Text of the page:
Several communities exist in and around Barbuda, each offering a selection villas, condos and single family homes with a varying number of bedrooms. Most Barbuda communities tend to be flexible in how these properties are used so the option to rent them out to Caribbean vacationers is always there if the owner chooses. The larger villas offer lots of square footage and often include additional features on top of the ones found in Barbuda’s beach homes. These features are often guesthouses that are in many cases homes themselves since they usually have an entire kitchen, bathroom and small living areas.
Barbuda isn’t as dense as other Caribbean islands so there are ample amounts of empty land and vacant lots available near the beach or in a slightly more secluded location. They may not necessarily offer the privacy of a property encircled by trees and nature but the relative sparseness allows for a higher degree of choice in terms of location.
Club St. Lucia
Antigua Yacht Club Marina
The official currency of Barbuda is the East Caribbean dollar (EC$) which is at the exchange rate of US$1= EC$2.70.
Barbuda's telephone, cable and telex services are provided by Cable & Wiring Ltd.
Calling Code: 1 (268)
Top Level Domain: (.ag)
Cable providers: East Caribbean Fiber System (ECFS).
Barbuda is a constitutional monarchy with parliamentary system of government. The government is headed by an appointed Governor General and has three branches: legislative, executive and judicial.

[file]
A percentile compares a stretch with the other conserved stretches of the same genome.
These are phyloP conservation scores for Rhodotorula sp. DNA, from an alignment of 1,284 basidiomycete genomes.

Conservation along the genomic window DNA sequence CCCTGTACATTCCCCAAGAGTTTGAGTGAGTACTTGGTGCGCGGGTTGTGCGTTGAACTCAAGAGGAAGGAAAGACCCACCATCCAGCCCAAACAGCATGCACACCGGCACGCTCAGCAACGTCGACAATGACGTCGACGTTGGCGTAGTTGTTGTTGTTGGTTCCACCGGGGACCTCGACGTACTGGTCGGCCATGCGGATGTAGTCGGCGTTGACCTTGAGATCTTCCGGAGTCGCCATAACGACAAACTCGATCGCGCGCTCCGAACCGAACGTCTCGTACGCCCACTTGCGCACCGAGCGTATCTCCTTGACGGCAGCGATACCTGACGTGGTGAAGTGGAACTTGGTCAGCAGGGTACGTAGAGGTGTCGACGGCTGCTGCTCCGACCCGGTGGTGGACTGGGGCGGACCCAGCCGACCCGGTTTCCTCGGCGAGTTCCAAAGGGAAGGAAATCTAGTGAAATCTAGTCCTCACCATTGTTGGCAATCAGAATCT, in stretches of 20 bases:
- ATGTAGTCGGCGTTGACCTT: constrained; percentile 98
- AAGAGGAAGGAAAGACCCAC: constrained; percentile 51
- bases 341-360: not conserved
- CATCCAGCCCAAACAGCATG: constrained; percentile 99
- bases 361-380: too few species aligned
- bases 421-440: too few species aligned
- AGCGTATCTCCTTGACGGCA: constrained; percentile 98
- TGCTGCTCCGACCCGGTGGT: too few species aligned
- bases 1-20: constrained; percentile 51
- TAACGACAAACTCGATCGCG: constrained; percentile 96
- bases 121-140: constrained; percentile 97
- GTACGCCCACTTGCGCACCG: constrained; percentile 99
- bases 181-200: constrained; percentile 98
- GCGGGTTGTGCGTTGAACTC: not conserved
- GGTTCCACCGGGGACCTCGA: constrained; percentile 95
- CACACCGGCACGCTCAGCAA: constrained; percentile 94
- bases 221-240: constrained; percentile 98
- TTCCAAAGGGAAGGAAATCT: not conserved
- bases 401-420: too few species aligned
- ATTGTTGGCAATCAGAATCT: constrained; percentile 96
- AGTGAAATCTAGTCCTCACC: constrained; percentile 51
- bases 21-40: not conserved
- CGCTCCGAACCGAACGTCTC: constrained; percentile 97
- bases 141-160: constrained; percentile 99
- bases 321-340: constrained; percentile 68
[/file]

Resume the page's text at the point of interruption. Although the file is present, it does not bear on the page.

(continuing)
Valid Travel Documents: Required upon exit and entry
Government Issued Photo ID: Required
Barbuda has a typical 80 degree temperature tropical marine climate that has very little seasonal change.
Language: Standard English
Tips when you get there:
The preferred and most dominant method of transportation in Barbuda is taxis since there are very few if any buses on the island. Barbuda has many sights to explore should you decide to explore on your own upon arriving although many of the Barbuda hotels and resorts each have their own regularly scheduled daily activities as well.
Visit the Art Café to acquaint yourself with the Barbuda lifestyle and receive all the necessary information to get around the island, like a very convenient map for example. It’s also a good spot to get a feel for the locals and the culture.
What to do
The Frigate Bird Sanctuary is located in Barbuda and is definitely worth a visit if you appreciate viewing wildlife. Barbuda also has a wealth of historical sites, some of which were erected in the eighteenth century and still exist in some form or another today, like the home of the Codringtons and the Holy Trinity Church which is still used by the people of Barbuda to this day.
Barbuda’s biggest appeal continues to be the many and highly varied beaches it shares with its neighbor Antigua: Fort James on the northwestern coast, family friendly Long Bay on the eastern side and Darkwood Beach are some of the many beaches to choose from.